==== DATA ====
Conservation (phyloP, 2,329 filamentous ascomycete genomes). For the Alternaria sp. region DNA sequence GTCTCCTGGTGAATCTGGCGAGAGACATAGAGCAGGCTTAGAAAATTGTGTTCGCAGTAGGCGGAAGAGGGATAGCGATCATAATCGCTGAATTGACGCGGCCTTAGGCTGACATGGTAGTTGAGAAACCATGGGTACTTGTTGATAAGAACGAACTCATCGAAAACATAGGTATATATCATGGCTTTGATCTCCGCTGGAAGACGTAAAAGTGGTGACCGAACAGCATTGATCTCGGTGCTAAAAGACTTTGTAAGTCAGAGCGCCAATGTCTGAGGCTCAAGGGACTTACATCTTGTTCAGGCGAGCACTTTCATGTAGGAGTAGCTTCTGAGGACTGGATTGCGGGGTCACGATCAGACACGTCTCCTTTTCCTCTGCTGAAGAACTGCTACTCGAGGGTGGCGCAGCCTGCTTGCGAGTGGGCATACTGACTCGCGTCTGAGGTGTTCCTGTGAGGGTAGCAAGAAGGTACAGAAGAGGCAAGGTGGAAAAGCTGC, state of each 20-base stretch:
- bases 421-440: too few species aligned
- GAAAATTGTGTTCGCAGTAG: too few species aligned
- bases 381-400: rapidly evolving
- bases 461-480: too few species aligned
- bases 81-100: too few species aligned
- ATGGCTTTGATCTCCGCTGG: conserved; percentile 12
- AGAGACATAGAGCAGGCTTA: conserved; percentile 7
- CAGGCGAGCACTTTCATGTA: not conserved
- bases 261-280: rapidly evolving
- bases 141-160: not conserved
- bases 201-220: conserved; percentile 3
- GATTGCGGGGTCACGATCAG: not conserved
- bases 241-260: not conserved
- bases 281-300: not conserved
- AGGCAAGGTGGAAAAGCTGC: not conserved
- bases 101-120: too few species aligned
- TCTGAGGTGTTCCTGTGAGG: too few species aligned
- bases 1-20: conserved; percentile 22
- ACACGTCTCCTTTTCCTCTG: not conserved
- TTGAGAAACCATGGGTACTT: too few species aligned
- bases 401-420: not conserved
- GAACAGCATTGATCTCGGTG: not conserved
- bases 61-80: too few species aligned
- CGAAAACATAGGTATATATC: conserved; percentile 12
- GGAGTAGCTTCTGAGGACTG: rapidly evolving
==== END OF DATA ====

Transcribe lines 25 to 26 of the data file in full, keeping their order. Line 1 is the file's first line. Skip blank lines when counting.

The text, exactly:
- CGAAAACATAGGTATATATC: conserved; percentile 12
- GGAGTAGCTTCTGAGGACTG: rapidly evolving